Last month I posted an article about idioms and clichés, some popular examples and their origins. Today I am following up with examples of euphemisms.
Euphemisms are used as a polite expression in place of words or phrases that might be considered too strong, harsh or unpleasant. Using a euphemism is a mild or indirect way to say something that might be too sensitive or uncomfortable to say straight away using the literal version. I might add, that in this day and age, euphemisms are used to be “politically correct.” Also, some euphemisms are intentionally sarcastic or make light of a serious subject. In any case, euphemisms are used regularly and in everyday language. To me, idioms and euphemisms are often similar.
Below are a few different categories of euphemisms commonly used in place of the actual words that are too objectionable to say; a few are used in place of swear or curse words; in many cases, the ones I like are expressed to bring humor to the subject.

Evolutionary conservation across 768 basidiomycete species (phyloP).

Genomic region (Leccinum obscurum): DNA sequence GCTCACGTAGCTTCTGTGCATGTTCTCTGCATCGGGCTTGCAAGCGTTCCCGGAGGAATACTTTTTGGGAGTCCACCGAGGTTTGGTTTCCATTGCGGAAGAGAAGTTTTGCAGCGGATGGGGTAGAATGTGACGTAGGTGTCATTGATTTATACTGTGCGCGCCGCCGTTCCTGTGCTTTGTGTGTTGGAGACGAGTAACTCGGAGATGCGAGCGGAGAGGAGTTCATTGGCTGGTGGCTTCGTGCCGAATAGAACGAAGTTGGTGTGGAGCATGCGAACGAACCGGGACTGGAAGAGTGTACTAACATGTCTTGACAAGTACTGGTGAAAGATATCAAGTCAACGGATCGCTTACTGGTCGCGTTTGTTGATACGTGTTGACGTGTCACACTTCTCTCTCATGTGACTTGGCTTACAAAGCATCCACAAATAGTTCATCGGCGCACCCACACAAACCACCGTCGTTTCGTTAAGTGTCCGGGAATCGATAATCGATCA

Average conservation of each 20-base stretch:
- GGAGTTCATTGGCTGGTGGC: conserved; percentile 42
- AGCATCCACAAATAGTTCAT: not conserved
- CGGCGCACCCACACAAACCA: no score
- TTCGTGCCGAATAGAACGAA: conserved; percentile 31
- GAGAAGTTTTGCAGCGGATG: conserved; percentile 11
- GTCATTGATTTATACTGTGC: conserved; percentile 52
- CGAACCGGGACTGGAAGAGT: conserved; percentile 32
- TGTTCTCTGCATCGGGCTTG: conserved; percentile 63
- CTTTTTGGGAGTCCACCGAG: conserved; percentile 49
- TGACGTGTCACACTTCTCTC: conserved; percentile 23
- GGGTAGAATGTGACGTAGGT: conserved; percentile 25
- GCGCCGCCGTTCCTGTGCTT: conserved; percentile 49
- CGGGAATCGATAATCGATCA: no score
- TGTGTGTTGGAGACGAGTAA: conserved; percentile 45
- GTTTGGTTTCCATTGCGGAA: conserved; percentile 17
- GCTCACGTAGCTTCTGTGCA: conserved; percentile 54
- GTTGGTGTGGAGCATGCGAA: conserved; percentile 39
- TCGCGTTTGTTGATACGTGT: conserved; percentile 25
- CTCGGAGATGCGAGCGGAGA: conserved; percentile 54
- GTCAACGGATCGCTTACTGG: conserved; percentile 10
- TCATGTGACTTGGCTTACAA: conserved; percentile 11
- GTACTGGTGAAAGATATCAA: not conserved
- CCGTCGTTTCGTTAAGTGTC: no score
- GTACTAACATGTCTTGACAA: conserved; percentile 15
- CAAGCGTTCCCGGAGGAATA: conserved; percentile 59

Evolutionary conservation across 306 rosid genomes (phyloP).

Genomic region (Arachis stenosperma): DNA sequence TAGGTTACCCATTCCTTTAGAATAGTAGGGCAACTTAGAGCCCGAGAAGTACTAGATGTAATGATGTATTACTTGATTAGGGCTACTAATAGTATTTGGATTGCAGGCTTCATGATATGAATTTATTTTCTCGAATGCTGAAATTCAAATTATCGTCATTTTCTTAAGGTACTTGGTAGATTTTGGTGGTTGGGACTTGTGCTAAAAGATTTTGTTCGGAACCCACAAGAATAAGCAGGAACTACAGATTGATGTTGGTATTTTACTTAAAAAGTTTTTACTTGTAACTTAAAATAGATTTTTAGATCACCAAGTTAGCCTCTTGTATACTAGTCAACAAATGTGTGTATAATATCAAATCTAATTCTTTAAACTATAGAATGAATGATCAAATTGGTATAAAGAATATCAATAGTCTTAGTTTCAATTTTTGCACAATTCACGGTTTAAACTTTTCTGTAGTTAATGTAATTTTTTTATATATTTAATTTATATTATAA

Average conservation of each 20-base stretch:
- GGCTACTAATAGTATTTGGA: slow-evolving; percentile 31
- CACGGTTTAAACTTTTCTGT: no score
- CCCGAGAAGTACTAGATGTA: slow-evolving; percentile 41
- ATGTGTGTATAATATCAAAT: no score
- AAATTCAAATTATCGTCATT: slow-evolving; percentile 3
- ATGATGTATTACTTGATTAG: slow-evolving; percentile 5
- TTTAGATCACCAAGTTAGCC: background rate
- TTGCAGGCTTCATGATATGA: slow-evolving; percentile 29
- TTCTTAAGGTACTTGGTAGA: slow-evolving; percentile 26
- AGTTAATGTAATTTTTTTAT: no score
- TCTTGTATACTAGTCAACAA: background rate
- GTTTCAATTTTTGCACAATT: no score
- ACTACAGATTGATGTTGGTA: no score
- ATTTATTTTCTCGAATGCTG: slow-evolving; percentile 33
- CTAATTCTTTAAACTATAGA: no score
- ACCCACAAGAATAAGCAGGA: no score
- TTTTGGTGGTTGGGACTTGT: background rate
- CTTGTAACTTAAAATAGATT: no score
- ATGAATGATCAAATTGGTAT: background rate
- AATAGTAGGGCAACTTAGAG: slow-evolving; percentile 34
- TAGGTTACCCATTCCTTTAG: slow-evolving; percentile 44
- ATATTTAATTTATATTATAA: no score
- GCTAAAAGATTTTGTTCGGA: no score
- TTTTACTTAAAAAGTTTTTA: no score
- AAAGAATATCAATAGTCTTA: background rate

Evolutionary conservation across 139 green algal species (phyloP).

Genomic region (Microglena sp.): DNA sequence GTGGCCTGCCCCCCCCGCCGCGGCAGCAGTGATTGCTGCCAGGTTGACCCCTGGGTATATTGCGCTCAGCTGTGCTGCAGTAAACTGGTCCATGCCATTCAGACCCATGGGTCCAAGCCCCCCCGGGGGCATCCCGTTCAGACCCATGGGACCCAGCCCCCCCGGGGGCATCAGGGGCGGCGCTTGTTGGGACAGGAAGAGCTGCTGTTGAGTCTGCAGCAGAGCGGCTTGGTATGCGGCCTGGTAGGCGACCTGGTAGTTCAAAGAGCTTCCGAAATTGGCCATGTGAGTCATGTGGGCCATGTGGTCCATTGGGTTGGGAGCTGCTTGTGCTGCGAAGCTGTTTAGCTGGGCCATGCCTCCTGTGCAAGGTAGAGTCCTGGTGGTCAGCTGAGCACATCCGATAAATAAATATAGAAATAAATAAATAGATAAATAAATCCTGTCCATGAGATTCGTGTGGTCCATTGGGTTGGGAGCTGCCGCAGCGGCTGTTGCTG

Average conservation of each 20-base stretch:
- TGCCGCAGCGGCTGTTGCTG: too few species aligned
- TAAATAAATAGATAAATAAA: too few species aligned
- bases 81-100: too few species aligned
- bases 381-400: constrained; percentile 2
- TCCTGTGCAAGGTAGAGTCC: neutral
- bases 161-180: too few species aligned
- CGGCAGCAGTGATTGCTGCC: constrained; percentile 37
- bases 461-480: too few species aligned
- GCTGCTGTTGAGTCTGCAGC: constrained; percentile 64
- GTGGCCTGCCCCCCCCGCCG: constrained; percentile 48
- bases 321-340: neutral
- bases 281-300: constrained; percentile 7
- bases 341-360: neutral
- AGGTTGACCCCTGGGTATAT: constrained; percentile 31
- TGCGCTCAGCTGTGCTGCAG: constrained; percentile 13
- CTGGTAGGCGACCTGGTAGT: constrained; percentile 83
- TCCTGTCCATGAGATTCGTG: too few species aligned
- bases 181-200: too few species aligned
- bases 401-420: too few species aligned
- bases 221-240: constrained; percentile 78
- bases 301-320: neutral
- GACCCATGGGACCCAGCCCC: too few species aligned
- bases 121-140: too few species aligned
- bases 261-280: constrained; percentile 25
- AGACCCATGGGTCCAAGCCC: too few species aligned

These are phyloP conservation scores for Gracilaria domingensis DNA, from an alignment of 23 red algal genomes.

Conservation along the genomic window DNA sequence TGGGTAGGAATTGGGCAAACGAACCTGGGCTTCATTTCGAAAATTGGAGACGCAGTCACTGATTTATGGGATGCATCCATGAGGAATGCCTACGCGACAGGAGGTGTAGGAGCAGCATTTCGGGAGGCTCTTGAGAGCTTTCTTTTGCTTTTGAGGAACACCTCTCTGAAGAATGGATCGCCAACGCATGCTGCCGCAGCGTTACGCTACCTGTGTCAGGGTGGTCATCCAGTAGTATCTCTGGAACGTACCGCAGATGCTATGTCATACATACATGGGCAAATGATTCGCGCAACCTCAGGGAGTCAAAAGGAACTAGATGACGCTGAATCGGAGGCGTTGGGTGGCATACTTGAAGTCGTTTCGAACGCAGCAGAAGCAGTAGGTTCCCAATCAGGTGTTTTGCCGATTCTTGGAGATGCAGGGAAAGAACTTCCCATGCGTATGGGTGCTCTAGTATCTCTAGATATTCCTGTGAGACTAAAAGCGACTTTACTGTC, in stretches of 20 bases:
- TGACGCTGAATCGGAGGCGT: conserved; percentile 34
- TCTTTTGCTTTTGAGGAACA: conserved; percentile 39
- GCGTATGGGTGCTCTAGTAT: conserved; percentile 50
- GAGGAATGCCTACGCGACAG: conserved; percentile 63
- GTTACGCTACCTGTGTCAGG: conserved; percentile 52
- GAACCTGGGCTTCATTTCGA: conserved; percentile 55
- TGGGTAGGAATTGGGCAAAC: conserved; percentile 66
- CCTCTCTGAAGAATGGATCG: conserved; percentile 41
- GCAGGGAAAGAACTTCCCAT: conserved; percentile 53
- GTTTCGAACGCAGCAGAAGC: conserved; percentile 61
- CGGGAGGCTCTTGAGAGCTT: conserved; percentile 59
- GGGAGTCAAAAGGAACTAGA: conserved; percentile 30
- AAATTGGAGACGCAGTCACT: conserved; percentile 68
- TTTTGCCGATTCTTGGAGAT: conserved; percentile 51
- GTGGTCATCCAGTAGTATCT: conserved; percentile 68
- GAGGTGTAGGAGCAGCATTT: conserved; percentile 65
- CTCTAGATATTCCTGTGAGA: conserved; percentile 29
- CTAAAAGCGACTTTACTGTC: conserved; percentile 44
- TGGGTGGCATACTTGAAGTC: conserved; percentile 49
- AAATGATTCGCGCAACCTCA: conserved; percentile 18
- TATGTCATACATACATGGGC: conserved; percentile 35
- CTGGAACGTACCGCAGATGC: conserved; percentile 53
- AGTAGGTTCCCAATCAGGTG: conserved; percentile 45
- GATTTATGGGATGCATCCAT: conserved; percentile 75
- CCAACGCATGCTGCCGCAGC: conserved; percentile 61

Bodily Functions & getting old:
Powder your nose (go to toilet)
Visit the ladies’ room (toilet)
Break wind (fart)
Over the hill (Old)
Q-tips (Old with white hair)
Death and dying:
Put to sleep (euthanize)
Bought the farm
Bit the dust
Cashed in his chips
Gave up the ghost
Letting someone go (fired)
On the streets (homeless)
Correctional facility (jail)
Between jobs (unemployed)
Negative cash flow (broke)
Sexual activity: These days with movies, books and TV sexually explicit, many people don’t avoid “sex talk.” However, here’s some polite euphemisms.
Turn a trick (prostitution)
Au natural (naked)
In the buff (naked)
In your birthday suit (naked)
Birds and bees (sex)
Making whoopee (sex)
Hankie pankie (sex)
Go all the way (sex)
Making whoopie (sex)
Roll in the hay (sex)
Swear-Word Alternatives: some are vintage, many provide a good chuckle, but there were some that I still found too offensive to list!
Sufferin’ succotash! (remember Bugs Bunny?)
Heavens to Betsy!
Shut the front door!
Son of a gun!
For Pete’s sake
Oh, my gosh!
I’m sure you recognize and have used some of these popular how-not-to-say-what-you-mean euphemisms in your everyday dialogue. There are, of course, thousands of them.
A great web site I use when wanting to find a phrase is The Phrase Finder, www.phrases.org.uk. It’s interesting and very informative. Even though the origins of many English words and phrases come from England, check out the list of 161 Phrases Coined in the U.S.A. on the web site.
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